Deep foundations works for a household waste treatment plant.
The Isséane underground plant for sorting and incinerating household waste produced by Issy-les- Moulineaux required major deep foundation works for its construction. A 400 x 100m excavation 31m deep had to be created in a dense and sensitive urban environment. The super structure has a height of 21m.
The foundation works, supervised by Solétanche Bachy, took 15 months to complete and included the construction of more than 80,000m2 of diaphragm walls varying in thickness between 600 to 1,500mm to a depth of 50m, 400 foundation piles, 35,000m2 of cut-off grouted down to a depth of 71m, 231 temporary ground anchors, watertight grouted blankets in the chalk, watertight jet grouted slabs and dewatering to a maximum depth of 31m with flows of approximately 250m3/hour to dry out the excavation, that is to say to between 25 and 30m below the level of the River Seine.
The project was successful because it was based on our ability to master several fundamental points:
- Controlling the water in the aquifer. It was important that we only pump out reasonable amounts from each of the major excavations including the excavation for the plant which had to be cleared to a depth of 32m and withstand a hydrostatic head of 27m. The site’s service water requirements were tapped off during the pumping process.
- Controlling the vertical alignment of the structures. The walls and pre-cast columns will only tolerate very minor non-vertical alignment compared with the plant’s equipment.
The targets were achieved thanks to the deployment of the latest technical developments involving electronic control equipment mounted on the drilling tools.
- Controlling the environment. Foundation works had to be carried out within the available time bands: 24 hour a day, 5 days a week. A preliminary acoustic study was produced and recordings made throughout the duration of the works in order to control noise levels.
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A diaphragm wall is a reinforced concrete wall that is made in situ. The trench is prevented from collapsing during excavation, reinforcing and casting by the use of supporting bentonite slurry. The slurry forms a thick deposit (the cake) on the walls of the trench which balances the inward hydraulic forces and prevents water flow into the trench. A slurry made of polymers can also be used.
A ground anchor is a load transfer system designed to transfer the forces applied to it to a competent stratum. An anchor is said to be temporary if it has a lifespan of under two years and permanent if the lifespan is over two years.
Grouting involves the injection of a pumpable product (slurry), which will subsequently stiffen, into the soil or into man-made material (masonry), in order to consolidate the soil or structure or make it impermeable, through filling all the voids it contains. The slurry can fill the voids in the ground, the cracks within rock, solution cavities (it is then referred to as fissure and permeation grouting) and/or displace the surrounding soils through a bottom-up process or by fracturing (compaction grouting or solid injection - see the section on the subject - and strain injection). Grouting with soil displacement may be used to prevent potential damage to the structure brought about by excavations (galleries and tunnels, major urban excavations, etc.) and this is called compensation grouting (see the relevant section).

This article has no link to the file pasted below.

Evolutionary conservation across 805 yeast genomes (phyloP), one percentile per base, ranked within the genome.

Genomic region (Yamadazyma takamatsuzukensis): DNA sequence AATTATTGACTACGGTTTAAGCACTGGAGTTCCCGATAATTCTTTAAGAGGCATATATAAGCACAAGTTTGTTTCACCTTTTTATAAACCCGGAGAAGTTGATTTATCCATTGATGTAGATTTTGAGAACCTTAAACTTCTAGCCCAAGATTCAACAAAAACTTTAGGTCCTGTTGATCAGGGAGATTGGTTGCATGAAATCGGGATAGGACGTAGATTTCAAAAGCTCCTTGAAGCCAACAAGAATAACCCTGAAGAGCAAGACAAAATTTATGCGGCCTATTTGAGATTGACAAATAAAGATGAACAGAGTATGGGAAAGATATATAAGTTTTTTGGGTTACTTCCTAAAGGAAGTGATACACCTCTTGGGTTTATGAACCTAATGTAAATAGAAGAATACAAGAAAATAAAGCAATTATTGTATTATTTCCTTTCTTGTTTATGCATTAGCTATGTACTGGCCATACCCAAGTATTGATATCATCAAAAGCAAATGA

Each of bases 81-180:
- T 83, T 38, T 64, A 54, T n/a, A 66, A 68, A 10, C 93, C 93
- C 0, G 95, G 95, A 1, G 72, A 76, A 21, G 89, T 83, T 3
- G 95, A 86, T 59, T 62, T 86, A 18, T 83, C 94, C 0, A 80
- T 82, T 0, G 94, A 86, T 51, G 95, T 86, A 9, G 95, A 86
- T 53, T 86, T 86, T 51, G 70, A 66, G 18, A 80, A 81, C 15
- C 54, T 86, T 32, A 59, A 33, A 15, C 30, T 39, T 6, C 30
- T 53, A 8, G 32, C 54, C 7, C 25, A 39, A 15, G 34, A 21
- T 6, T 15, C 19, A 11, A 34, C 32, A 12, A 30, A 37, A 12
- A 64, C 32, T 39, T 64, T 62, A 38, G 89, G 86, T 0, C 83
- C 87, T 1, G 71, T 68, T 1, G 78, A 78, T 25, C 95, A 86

Jet grouting is a construction process that uses a high-pressure jet of fluid (generally 20 – 40 MPa) to break up and loosen the soil at depth in a borehole and to mix it with a self-hardening grout to form columns, panels and other structures in the ground. The parameters for the jet-grouting process and the desired final strength of the treated soil depend on a number of characteristics, such as the soil type, the technique used and the objective to be reached. In granular soils, the high-pressure jet breaks up the grains through erosion, while in a cohesive soil, such as clay, the jet breaks the mass up into small particles. High pressure is needed to produce the kinetic energy required for the jet through a small-diameter nozzle. Waste material from the process (a mix of soil, water and binder) is recovered at the surface before being taken away for disposal.
A pile is a structural element driven into the soil for transferring loads and prevent deformation. Its slenderness ratio is not limited.
Pile shafts can be uniform and rectilinear, telescopic and belled out.
Piles can be installed either separately or in groups. They can also form a retaining wall, a mixed curtain wall, contiguous piles, secant piles and composite curtain walls, such as Berlin walls and similar. Piles are also used as precast beams to be placed in the structure of the building they support.
Suitable foundations are required for all building and civil engineering structures to ensure that they perform within the settlement criteria established in the design of the structure. Special foundations are used where shallow footings do not provide adequate support for a structure.
Major urban excavations are one of the specialist activities of Soletanche Bachy. Such excavations are required for basements to buildings that are usually part of the foundations of the structure and also used for under-street car parks, cut and cover tunnels for roads, rail, metro and storm water tank...
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